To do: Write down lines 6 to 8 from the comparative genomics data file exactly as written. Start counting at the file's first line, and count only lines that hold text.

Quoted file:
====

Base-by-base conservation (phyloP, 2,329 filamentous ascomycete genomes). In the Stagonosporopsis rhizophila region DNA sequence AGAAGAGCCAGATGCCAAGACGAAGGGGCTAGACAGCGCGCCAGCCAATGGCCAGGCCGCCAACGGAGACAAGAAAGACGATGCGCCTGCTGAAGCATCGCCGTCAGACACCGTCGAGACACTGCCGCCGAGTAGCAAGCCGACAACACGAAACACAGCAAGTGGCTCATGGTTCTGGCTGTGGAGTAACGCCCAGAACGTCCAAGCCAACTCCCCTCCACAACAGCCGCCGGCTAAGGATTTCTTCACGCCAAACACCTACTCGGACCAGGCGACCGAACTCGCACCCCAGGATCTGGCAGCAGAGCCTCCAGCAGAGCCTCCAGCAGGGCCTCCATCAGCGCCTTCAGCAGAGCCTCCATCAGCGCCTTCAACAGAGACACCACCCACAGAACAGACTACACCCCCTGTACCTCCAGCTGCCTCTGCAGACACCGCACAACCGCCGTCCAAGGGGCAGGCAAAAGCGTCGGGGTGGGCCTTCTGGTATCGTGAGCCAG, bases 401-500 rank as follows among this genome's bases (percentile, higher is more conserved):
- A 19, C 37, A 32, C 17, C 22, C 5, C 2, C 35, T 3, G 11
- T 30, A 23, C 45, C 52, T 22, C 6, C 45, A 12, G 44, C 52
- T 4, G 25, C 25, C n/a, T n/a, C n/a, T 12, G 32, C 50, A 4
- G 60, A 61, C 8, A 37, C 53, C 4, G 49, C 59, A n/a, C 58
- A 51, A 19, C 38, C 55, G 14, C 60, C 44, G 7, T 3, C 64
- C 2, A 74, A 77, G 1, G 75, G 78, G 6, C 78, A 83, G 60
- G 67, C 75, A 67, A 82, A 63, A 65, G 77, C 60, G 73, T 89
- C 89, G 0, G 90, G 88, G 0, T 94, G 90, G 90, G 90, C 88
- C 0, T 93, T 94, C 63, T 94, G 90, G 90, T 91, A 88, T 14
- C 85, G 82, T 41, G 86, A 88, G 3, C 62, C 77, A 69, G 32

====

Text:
- A 51, A 19, C 38, C 55, G 14, C 60, C 44, G 7, T 3, C 64
- C 2, A 74, A 77, G 1, G 75, G 78, G 6, C 78, A 83, G 60
- G 67, C 75, A 67, A 82, A 63, A 65, G 77, C 60, G 73, T 89